A significant feature of the song genre and print type per se is their long persistence into modern times. Beggar verses of the blind, as well as of the crippled and unemployed, continue to be produced and sold long after the decline of other broadsides in Sweden which occurs in the 1920s. An inventory of preserved prints suggests that the publishing of beggar verses peaks in the interwar period, but they kept on circulating well after that. The youngest prints yet registered date from the 1960s, and a field recording made in 1973 documents a blind market singer who at the time was still selling the song print about his life and misfortune.20

What is also intriguing about blind songs, however, is that this diachronically and geographically well-spread phenomenon has left almost no trace in Swedish folk song tradition; neither in hand-written song books nor in sound recordings of singers. Obviously, the beggar verses were article bought out of compassion rather than with an interest in learning and incorporating them as part of a personal repertoire.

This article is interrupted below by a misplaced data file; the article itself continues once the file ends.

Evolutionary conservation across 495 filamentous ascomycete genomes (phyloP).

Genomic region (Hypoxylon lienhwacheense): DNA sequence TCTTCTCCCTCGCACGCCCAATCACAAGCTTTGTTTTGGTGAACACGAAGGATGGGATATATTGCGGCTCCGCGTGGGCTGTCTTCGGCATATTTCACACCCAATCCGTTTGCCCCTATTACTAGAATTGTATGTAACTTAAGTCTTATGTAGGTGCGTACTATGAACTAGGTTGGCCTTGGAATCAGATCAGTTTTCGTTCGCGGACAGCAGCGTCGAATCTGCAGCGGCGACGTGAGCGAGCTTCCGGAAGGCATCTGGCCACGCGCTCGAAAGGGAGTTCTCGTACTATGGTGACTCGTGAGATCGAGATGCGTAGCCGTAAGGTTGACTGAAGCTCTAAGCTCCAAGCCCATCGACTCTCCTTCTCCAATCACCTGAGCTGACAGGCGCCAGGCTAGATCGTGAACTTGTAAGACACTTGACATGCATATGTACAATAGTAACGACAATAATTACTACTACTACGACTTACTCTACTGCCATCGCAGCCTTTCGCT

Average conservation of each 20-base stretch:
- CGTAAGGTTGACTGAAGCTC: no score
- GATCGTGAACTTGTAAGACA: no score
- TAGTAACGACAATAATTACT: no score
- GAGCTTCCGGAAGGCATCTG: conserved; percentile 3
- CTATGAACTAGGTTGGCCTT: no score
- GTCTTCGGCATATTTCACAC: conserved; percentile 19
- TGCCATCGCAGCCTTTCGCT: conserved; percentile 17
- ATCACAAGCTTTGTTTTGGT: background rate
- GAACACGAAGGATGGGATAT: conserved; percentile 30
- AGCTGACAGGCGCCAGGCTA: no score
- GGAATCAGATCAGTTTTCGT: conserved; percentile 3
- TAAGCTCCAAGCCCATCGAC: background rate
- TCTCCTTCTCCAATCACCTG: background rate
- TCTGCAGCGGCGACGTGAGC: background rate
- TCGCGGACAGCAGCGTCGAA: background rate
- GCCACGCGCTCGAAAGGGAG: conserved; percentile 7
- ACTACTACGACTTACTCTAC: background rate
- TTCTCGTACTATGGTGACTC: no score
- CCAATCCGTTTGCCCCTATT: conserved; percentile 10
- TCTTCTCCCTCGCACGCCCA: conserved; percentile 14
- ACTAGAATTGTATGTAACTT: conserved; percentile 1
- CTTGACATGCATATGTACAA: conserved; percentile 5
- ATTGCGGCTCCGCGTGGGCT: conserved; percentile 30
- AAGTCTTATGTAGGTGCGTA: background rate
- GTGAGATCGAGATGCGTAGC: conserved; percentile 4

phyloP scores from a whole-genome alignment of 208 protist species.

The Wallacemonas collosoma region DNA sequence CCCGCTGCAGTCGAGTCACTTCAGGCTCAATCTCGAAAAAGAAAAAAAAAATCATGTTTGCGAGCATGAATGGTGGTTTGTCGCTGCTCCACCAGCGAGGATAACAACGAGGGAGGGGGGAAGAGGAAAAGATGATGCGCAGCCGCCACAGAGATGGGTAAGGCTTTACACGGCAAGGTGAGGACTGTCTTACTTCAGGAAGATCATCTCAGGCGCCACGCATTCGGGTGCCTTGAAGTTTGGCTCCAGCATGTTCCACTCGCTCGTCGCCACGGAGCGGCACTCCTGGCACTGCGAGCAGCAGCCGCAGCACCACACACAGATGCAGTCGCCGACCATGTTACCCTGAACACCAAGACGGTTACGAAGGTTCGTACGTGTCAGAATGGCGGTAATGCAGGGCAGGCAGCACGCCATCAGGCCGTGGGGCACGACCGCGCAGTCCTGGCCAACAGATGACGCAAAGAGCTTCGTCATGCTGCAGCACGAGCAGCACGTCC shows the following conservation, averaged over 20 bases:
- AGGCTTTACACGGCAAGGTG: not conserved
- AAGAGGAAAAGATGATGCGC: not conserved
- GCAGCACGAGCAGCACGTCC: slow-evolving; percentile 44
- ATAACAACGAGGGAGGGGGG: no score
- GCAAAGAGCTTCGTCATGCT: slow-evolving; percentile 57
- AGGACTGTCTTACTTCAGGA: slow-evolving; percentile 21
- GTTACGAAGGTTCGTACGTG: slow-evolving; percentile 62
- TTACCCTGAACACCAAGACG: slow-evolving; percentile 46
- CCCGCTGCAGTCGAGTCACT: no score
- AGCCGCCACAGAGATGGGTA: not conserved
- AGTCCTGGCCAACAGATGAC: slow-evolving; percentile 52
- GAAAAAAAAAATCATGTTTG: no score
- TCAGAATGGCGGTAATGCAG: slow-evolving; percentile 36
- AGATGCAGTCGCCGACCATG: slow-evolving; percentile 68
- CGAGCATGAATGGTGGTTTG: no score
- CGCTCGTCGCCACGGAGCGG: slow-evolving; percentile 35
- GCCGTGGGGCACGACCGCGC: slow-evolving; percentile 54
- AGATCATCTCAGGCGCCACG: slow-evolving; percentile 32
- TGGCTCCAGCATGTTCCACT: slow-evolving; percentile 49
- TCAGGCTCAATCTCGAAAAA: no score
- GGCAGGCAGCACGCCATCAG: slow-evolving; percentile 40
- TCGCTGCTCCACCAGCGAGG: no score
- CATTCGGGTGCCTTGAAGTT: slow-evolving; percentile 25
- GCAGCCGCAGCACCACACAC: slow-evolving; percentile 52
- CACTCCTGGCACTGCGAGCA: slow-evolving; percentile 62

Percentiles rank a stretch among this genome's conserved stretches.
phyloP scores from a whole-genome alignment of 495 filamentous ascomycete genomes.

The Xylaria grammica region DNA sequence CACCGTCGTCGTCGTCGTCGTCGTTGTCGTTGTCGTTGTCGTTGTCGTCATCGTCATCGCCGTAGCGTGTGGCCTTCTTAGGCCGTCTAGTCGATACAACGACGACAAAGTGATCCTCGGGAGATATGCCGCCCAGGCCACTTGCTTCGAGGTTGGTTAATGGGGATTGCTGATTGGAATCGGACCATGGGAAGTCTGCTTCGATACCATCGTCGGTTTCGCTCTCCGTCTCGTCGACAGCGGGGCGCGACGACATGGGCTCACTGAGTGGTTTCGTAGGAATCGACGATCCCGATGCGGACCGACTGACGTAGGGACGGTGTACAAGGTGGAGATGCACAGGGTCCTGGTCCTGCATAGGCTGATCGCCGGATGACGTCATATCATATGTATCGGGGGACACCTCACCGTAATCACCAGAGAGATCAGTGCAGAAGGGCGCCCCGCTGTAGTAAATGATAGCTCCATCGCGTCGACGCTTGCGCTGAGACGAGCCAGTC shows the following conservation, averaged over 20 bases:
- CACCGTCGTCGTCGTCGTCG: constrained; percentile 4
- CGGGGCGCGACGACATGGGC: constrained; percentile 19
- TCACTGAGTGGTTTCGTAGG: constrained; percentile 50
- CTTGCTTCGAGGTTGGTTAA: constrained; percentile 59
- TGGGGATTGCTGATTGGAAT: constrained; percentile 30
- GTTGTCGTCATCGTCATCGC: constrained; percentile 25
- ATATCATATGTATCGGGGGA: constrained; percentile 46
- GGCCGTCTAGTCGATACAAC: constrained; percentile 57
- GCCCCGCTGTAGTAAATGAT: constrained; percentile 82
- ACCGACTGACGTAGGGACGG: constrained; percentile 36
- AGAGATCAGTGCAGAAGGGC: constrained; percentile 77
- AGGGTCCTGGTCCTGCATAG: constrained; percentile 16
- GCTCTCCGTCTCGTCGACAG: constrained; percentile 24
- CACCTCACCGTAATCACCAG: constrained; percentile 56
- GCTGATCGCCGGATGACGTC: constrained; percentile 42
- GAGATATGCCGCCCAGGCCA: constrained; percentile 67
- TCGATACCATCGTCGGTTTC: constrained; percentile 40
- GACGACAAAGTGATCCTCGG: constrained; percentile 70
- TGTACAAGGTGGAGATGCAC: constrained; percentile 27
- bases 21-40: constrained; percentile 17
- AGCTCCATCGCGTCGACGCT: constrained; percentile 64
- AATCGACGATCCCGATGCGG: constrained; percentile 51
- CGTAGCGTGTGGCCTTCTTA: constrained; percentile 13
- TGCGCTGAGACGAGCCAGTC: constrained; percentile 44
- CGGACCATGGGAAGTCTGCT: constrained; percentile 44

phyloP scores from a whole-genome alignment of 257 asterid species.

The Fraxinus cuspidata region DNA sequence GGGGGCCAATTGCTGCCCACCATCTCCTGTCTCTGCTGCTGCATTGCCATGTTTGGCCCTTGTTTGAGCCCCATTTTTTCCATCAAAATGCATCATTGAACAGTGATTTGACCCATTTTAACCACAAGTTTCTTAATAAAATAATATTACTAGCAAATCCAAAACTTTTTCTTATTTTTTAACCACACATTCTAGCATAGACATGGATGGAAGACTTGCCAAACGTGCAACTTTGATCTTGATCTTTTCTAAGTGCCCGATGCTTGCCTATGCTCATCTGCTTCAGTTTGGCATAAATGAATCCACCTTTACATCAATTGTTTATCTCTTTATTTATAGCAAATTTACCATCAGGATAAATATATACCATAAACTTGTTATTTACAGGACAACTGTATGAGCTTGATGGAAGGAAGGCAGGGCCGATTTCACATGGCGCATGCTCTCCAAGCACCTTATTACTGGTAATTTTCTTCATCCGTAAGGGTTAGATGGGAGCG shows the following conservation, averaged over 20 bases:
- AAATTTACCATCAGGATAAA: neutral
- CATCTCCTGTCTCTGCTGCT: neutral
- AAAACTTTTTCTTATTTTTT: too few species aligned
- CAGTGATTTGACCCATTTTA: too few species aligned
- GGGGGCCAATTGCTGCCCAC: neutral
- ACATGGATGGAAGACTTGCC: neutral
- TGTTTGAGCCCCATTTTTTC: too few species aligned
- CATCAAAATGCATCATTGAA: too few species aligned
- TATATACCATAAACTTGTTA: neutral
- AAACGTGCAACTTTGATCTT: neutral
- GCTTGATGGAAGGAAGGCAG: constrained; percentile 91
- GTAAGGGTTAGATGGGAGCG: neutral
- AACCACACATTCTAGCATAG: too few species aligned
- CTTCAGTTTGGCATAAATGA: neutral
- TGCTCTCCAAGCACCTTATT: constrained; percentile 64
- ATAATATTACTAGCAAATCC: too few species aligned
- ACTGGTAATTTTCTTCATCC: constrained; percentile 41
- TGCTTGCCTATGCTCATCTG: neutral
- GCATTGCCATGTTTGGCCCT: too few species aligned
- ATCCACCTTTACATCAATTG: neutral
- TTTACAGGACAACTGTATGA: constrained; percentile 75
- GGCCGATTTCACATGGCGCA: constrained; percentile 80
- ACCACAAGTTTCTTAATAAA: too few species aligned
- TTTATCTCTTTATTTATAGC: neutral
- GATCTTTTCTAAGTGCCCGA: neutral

There is one striking exception, though; the song of the former railway worker Viktor Lindroth (1876–1953).21 Lindroth had lost his sight, and most of his left hand, in 1901 as he was dynamiting rocks. About a year after the accident, he asked a skilled mate to help him write a song about his misfortune, and had it printed. Unlike most other blind song sellers of the time, however, Lindroth didn’t go to market places to sell his song. Instead, he went to railway working plants around the country and offered his story to former fellow workers; a clientele that certainly could sympathize and identify with his fate. As is confirmed by Lindroth’s stepson, who, as a child, sometimes came along these trips, the navvies happily bought Lindroth’s song.22